GoodRx wants to be more than a coupon-clipping site.
The Santa Monica, Calif.-based company announced its acquisition of on-demand health care startup HeyDoctor on Thursday, ushering in an era of robust medical offerings. The deal’s figure was not disclosed by the company, but the merger will see it rebranded as GoodRx Care.
“When we started GoodRx, we had a very simple mission, which was to try to bring affordable and convenient health care to Americans,” Doug Hirsch, co-founder and co-CEO of GoodRx, told Bloomberg. “As we got deeper and deeper into this, we realized that we’re only solving with prescriptions about 10% of the cost of health care.”
While GoodRx doesn’t actually sell prescription drugs to consumers—it instead provides them with a discount code to use at local pharmacies—the HeyDoctor feature will be a direct-to-consumer telehealth service. HeyDoctor currently offers 18 clinical services through its app, including virtual visits for birth control prescriptions or refills, HIV testing and smoking cessation, among other common medical issues. Bloomberg reports that these will all be incorporated into GoodRx’s interface, allowing customers to request treatment starting at $20 per session. Lab testings, such as tuberculosis testing and blood type detection, will run for $100, with all prices reflecting a flat rate without the need for insurance.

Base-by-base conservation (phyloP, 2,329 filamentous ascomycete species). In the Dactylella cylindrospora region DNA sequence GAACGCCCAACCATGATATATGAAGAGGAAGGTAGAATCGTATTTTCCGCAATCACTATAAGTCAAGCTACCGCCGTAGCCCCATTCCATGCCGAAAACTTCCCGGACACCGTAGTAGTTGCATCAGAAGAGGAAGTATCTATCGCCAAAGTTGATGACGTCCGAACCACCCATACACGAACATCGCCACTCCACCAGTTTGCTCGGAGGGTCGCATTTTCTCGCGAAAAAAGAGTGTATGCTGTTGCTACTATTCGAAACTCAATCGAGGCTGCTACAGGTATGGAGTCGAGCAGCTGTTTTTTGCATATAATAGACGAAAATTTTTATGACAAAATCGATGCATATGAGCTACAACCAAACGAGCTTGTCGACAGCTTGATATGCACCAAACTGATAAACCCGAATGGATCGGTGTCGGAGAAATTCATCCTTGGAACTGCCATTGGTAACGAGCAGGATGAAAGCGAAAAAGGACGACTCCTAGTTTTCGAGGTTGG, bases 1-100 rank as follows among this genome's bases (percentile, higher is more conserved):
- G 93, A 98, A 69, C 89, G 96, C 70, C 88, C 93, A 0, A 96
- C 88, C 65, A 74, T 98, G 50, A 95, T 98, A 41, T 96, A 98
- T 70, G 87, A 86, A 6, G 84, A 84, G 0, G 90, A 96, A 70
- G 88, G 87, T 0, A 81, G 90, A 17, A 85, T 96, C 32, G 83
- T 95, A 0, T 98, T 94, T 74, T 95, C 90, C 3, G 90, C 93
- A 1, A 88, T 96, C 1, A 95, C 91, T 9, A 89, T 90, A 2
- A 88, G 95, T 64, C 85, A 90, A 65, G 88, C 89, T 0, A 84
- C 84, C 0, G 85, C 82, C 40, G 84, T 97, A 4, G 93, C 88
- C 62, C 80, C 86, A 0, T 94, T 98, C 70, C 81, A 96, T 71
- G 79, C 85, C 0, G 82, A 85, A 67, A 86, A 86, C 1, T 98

GoodRx joins multiple health-focused startups beefing up their platform to compete with traditional healthcare providers. Last week, national pharmacy chain Walgreens announced a partnership with Alphabet’s drone subsidiary, Wing, to explore future drug delivery methods. On the other end of the spectrum, earlier this month, New York-based online pharmacy Capsule announced plans to expand nationwide after raising a $200 million funding round.
Disrupting routine health check-ups, while simultaneously providing convenient prescription refills, could be the ticket for winning over uninsured consumers. “We are going to be in all of the major cities in the next 18 to 36 months,” Capsule founder and CEO Eric Kinariwala said of the national rollout. “This is the winning model.”